It is fascinating to me how much work in progress most organizations have, how little they are able to accomplish, and the levels of stress that exists in these organizations. It is also fascinating to hear the responses you get when a suggestion to limit work in progress – “we can’t do less, we have to do all that has been asked, we can’t just work on one thing…”
Before I joined LeadingAgile, the business unit I worked in went through a program called the 4 Disciplines of Execution. At the core of this program was the need for an organization to focus. A compelling statistic from this program showed that organizations that focus on one goal for the year accomplish the goal. They are also able to accomplish their goals if two goals are focused on. Once an organization had three main goals for the year, the success of completion dropped to zero percent, zero.
The power of a few clear goals at the organization level is one in which there is alignment and a relentless focus on accomplishing those goals. We can also extend this concept to all levels of an organization. When we implement a tiered model for delivering value in the organizations that LeadingAgile works with, we use lean concepts to model flow and limit work in progress. Limiting work in progress creates organizational focus. A common refrain when we work with client is “focus on finishing work, not starting work.”
Taking this concept down to the delivery team, it is common, with new teams, that they are working very hard to complete their sprint commitments and some of their metrics indicate they are making great progress in getting their work done. But, teams can do this and still not deliver anything of value. Let’s look at an example of how this might happen.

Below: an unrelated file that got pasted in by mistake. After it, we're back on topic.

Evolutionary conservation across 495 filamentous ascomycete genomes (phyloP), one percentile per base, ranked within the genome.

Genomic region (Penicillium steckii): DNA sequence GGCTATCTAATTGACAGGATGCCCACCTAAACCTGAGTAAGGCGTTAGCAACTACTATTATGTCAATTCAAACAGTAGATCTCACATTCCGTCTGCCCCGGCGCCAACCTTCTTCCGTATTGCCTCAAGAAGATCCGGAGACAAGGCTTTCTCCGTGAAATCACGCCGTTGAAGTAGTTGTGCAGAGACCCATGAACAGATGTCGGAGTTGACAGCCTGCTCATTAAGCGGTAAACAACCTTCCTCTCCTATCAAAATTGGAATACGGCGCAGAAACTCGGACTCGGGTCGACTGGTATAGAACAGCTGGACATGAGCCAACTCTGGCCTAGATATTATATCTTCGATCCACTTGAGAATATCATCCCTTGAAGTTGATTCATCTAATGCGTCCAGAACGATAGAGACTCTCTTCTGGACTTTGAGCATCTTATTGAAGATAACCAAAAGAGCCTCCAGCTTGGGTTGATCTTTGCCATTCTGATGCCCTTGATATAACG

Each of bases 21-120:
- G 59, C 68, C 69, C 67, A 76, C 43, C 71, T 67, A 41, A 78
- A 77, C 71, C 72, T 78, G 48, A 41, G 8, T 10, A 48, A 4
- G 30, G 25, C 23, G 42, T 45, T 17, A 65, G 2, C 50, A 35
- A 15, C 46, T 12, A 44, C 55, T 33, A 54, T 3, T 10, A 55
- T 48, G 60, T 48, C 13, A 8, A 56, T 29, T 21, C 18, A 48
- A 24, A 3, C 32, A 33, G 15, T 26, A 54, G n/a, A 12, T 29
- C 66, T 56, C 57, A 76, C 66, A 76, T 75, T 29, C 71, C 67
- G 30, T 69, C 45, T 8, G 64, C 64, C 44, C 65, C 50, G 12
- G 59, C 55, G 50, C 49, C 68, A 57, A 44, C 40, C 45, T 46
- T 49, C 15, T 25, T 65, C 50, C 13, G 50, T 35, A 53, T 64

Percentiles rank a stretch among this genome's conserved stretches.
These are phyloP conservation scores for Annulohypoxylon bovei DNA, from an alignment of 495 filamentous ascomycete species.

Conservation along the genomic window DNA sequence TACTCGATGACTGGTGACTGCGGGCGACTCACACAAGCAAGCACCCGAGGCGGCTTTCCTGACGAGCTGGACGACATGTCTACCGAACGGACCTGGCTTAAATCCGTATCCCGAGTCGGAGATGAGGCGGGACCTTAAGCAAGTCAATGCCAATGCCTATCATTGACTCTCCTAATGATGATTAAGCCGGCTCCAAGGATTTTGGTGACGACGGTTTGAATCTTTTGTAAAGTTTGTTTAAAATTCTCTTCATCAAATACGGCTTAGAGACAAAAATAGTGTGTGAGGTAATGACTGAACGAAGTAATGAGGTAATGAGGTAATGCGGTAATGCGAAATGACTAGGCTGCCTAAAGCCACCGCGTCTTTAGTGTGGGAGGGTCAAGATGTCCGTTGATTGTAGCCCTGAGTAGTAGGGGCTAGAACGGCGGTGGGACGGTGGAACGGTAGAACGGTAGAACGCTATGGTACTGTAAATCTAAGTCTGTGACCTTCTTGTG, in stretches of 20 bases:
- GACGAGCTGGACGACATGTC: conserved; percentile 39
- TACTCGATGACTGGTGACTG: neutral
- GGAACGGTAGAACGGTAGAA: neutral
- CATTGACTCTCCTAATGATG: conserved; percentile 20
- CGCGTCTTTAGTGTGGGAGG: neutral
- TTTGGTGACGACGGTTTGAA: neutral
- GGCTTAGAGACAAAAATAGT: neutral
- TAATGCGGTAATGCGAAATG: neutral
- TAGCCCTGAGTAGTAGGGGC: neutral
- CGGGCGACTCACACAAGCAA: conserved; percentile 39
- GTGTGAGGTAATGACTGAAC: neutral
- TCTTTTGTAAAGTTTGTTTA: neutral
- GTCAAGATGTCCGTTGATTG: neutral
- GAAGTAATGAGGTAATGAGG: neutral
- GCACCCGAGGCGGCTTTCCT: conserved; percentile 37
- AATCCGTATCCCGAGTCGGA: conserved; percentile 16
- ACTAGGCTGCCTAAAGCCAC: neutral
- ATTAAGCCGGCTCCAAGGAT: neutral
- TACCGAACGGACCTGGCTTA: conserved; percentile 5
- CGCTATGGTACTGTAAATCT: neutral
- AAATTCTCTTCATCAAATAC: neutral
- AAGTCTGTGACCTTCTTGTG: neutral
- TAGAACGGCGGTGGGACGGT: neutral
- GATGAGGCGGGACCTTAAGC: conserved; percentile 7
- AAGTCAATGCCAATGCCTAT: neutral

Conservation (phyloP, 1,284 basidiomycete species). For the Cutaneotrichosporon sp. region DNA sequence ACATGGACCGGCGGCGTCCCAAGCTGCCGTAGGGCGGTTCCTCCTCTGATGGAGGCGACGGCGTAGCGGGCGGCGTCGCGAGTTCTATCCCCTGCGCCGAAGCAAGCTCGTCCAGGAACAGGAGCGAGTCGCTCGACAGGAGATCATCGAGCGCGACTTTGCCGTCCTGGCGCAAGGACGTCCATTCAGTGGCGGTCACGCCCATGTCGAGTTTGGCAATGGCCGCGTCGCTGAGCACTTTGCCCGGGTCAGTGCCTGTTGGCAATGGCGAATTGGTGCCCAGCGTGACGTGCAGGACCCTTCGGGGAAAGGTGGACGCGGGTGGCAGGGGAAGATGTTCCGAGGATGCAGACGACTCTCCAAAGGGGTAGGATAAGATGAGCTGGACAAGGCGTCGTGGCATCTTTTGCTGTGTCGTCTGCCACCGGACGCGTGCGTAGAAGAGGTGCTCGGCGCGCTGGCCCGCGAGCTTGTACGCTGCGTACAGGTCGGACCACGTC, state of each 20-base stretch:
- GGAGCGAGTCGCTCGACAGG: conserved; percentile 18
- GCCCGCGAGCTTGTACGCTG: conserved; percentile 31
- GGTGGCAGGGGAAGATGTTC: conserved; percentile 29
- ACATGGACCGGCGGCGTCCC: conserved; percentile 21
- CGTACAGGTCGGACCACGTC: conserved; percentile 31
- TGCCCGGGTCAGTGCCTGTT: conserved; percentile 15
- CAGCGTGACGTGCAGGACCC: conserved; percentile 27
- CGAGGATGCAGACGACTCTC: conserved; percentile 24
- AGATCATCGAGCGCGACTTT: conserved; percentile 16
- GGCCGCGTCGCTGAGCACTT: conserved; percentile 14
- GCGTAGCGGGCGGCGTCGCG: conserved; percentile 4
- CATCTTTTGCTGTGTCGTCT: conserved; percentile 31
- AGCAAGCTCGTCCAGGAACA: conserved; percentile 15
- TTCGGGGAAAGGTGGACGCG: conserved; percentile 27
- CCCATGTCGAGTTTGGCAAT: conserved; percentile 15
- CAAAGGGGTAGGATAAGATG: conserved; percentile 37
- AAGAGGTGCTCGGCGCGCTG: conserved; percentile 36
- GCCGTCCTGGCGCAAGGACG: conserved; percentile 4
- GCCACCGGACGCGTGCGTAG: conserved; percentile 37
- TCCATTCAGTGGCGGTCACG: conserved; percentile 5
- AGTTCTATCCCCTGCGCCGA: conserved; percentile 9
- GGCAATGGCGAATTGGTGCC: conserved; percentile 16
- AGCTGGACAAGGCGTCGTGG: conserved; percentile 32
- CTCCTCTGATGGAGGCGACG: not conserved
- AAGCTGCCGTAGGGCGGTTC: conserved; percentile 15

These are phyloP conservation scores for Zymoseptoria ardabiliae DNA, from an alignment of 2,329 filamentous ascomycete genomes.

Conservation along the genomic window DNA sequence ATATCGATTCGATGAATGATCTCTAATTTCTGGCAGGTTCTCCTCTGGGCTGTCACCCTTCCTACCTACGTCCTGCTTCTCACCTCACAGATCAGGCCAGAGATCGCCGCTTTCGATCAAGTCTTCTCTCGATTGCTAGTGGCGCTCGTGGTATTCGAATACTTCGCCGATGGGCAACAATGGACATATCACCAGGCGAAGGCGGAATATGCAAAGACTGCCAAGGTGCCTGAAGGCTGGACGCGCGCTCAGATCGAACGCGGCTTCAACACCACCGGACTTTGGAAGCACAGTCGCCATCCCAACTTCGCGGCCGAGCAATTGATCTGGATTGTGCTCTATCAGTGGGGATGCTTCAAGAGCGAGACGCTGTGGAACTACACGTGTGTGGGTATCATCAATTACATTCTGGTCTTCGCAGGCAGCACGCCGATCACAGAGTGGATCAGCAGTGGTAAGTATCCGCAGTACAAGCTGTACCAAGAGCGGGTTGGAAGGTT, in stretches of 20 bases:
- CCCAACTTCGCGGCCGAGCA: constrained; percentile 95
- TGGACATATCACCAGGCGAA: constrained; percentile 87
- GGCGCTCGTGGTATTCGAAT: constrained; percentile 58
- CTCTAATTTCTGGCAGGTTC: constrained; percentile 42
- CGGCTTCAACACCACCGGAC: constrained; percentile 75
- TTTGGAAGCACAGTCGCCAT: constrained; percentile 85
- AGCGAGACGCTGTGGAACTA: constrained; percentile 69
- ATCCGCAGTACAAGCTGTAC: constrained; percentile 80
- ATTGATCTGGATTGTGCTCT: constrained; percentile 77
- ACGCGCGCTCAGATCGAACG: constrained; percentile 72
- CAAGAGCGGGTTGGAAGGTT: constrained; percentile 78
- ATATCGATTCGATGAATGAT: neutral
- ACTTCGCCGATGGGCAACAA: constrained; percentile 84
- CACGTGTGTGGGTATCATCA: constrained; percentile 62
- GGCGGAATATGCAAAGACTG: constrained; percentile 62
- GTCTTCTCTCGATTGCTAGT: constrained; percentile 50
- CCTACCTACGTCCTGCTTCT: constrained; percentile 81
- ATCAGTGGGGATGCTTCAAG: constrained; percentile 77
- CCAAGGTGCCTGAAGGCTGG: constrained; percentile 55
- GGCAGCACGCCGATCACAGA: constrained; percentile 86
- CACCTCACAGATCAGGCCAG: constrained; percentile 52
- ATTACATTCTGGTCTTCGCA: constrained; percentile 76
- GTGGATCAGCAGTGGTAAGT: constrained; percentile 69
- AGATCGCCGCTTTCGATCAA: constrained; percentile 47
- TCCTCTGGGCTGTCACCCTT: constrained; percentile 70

A dashboard that many delivery teams use to determine if they are on track for completing their sprint commitments is the sprint burndown. When this is used to model the completion of story tasks you may see something like this:
This looks good! Right? The problem is that this doesn’t paint a full picture. Are we focusing on finishing work or starting work?
The other dashboard I encourage teams to use, especially new teams, is the cumulative flow diagram. I’m not going to dive deeply into the characteristics of this dashboard but I will focus on how this can be used to determine if we are focused on finishing. The CFD will show us the state of backlog items within the sprint. Not started (ready), in progress, in testing, done, accepted, etc. If we are focused on finishing then we want to limit the number of backlog items being worked on so we can get them finished as quickly as possible.
The following diagram is a situation where the teams are focusing on finishing work. The bands are narrow and things are moving from new to in-progress, to in-test, to done quickly. This is what we want to see:
Let’s take a look at a real burn down of a new delivery team. How can this team focus on finishing?
Uh oh! It is clear from this chart that the team quickly has all backlog items in progress within days of the sprint starting. The few developers on this team are working on all of the stories and are not focused on getting a backlog item into testing so it can move to done. In fact, this team didn’t get any backlog items completed for this sprint even though they were working hard. Also, who gets creamed in this situation?
The teams in this organization were coached on the use of the cumulative flow diagram and started using the rallying cry of “get to green”! Very quickly, their cumulative flow diagrams began to look like the example of a good CFD.
They fully embraced the concept of focus on finishing work, not starting work. If we encourage this behavior across the organization it evens out flow and increases throughput. I would encourage you to reflect upon the work that you have underway. Are you focused on a few and finishing or are you juggling so many balls that you are unable to get things completed?
Focus requires prioritization. What is the most important item to finish? Often that is a difficult first step. This was a critical piece of the Four Disciplines of Execution – determine what the most important goals are and have the organization develop an intense focus on accomplishing those goals.